Video 106 Troubleshooting a Pressure Transducer (FAQ: Walk in Freezers, Walkin Coolers)

Hi, I'm Patricia Bleckman with KE2 Therm solutions. In this video, we'll cover how to troubleshoot
a suction line pressure transducer. To ensure the pressure transducer is reading
correctly, first verify the pressure transducer is correct for the application. The model number as well as range should be
marked on the unit. For most refrigerants, the controllers use
a zero to one hundred fifty psia or absolute transducer, for R-410A the controllers use
a zero to three hundred psig or gage transducer, and finally CO2 uses a zero to five hundred
psig also a gage pressure transducer. Once the transducer is confirmed to be matched
to the refrigerant selected, the next step is to verify the sensor's reading. Many times this can be done by simply attaching
a calibrated gage set to the same suction line and verifying the readings are similar.

If this is not possible or the readings do
not match, the sensor reading can be verified using a multi-meter. The first step, and I know this can sound
silly, is identify the cable from the pressure transducer. It contains 3 wires: Red, Black, and Green. Valiate the sensor's connection to the controller,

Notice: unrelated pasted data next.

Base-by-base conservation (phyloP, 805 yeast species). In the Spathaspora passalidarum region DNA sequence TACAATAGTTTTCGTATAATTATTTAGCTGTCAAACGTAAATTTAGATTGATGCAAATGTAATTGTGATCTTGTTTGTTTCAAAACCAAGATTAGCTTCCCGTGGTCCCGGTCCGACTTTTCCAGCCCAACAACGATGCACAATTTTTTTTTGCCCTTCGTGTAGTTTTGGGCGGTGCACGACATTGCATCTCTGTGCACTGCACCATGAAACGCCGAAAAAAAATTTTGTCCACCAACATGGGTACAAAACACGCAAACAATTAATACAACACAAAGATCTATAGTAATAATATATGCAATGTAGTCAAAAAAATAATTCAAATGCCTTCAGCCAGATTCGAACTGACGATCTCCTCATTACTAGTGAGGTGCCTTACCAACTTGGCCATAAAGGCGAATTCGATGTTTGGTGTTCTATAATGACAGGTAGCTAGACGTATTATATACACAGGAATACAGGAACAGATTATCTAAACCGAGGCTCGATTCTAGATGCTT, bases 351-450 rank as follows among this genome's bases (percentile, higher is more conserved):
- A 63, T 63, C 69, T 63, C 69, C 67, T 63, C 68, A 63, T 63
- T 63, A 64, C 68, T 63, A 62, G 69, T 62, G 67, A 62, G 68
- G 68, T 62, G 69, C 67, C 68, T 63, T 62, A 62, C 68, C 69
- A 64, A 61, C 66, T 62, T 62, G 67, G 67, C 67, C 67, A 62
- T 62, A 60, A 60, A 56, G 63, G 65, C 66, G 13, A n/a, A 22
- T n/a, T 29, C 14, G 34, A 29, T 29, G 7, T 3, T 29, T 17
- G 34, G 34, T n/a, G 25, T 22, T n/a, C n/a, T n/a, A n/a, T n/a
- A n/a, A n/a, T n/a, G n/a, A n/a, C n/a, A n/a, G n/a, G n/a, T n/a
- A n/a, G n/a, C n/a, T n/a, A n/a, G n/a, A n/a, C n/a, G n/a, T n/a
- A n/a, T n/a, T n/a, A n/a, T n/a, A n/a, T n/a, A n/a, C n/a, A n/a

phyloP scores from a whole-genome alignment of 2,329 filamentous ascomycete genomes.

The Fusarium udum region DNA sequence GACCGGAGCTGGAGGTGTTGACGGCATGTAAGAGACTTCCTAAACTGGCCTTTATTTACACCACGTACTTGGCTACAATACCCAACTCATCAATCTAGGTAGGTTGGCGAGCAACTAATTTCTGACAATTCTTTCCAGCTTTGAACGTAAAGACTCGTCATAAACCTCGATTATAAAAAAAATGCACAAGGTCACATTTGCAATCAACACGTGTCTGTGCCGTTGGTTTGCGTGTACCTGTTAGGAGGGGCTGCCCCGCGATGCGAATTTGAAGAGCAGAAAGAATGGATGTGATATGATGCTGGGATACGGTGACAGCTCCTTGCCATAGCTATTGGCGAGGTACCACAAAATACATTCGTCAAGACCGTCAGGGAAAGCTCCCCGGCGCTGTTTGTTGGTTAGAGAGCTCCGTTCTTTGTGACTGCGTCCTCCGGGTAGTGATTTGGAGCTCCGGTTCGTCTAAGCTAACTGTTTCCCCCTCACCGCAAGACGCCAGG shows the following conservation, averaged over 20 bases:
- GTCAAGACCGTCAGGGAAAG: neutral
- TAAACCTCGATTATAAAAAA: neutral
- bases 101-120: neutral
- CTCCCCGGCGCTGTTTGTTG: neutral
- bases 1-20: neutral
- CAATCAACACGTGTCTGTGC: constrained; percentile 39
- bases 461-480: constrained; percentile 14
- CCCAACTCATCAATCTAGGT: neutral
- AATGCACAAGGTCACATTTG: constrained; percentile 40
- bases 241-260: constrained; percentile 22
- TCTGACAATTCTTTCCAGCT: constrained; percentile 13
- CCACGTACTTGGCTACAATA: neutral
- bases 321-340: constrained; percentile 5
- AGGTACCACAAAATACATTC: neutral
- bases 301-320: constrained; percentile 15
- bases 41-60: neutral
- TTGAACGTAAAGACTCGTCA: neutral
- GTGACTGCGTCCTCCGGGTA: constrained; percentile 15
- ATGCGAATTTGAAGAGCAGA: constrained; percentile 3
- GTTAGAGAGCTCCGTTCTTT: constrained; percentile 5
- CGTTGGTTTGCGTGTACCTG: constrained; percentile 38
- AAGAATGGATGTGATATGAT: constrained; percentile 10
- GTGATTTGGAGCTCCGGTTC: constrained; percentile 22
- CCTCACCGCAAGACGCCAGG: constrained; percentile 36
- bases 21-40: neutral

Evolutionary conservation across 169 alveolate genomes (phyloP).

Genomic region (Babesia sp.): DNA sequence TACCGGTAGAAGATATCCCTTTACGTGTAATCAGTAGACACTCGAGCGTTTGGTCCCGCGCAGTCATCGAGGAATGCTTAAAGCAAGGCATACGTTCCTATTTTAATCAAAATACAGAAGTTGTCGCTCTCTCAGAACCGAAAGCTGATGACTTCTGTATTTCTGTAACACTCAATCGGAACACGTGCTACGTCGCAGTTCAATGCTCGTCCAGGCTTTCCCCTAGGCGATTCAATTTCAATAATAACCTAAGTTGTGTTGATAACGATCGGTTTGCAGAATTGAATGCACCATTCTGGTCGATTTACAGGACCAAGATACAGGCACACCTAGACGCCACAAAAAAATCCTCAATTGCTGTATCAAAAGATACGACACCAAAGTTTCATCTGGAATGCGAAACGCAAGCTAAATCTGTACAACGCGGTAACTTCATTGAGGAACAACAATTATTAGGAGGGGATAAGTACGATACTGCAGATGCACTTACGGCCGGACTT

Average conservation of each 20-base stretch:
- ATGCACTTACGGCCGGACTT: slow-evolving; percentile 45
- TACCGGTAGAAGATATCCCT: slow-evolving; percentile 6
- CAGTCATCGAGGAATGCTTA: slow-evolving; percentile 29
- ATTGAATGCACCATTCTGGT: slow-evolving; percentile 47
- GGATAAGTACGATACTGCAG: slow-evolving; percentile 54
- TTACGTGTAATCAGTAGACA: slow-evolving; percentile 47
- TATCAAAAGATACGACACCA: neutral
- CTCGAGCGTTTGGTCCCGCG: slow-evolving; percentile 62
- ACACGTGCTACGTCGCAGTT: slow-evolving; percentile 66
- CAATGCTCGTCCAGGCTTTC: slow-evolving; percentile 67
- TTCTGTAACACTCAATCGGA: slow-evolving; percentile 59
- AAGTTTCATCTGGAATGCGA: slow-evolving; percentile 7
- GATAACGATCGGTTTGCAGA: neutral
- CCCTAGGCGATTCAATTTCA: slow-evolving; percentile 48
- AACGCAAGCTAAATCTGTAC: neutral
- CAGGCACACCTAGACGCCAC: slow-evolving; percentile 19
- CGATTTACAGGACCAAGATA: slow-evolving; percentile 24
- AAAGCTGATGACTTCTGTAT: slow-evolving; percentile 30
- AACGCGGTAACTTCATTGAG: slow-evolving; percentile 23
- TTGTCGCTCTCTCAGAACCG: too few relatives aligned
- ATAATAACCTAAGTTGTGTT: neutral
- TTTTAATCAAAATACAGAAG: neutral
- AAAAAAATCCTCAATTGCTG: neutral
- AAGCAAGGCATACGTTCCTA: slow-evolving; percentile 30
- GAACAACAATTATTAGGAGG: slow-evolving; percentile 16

And that the cable between the sensor and the controller has not been damaged. You'd be surprised how many times we catch
the problem here. Once the integrity of the cable and connection
are verified, identify confirm each wire is connect to the
correct position on the controller. Now that the sensor model and wiring are confirmed,
it is time to verify the pressure reading itself. To do this you will need to have your multi-meter
ready and set to read DC volts. With the Red probe to the red wire and the
black probe to the black wire, confirm the voltage is reading positive, or +5 Volts.

If this reading is correct, proceed to the
next step. If not, determine why you're not getting the
correct reading. Next, move the Red probe to the green wire's
position and measure the voltage. NOTE THIS READING as it will be used to calculate
the pressure read by the controller. Now's the part where we have to use math … And
we know for many of you this may not be your favorite part, but trust us it looks worse
than it is. Use the voltage reading taken between the
green and black wires into the following equation: As you can see in the equation, the first
thing you need to do is subtract 0.5 volts, or a half a volt from the reading.

pexels photo 3807319

Next divide the new number by 4, since this
is the range of the transducer. Finally multiply this number by the range
of the transducer, so for most refrigerants this is 150. If you find your result is about 14.7 pounds
below what you thought it should be, don't worry. This is because it is an absolute transducer. The controller automatically converts the
pressure to gage since that's what we're used to seeing. The engineers used an absolute transducer
for those of you that need really cold saturation temperature to meet your customer needs. So it's that simple. In a few steps you are able to go from a DC
voltage reading, to what the controller is reading.

For more information visit our website or
contact our technical support line..

As found on YouTube

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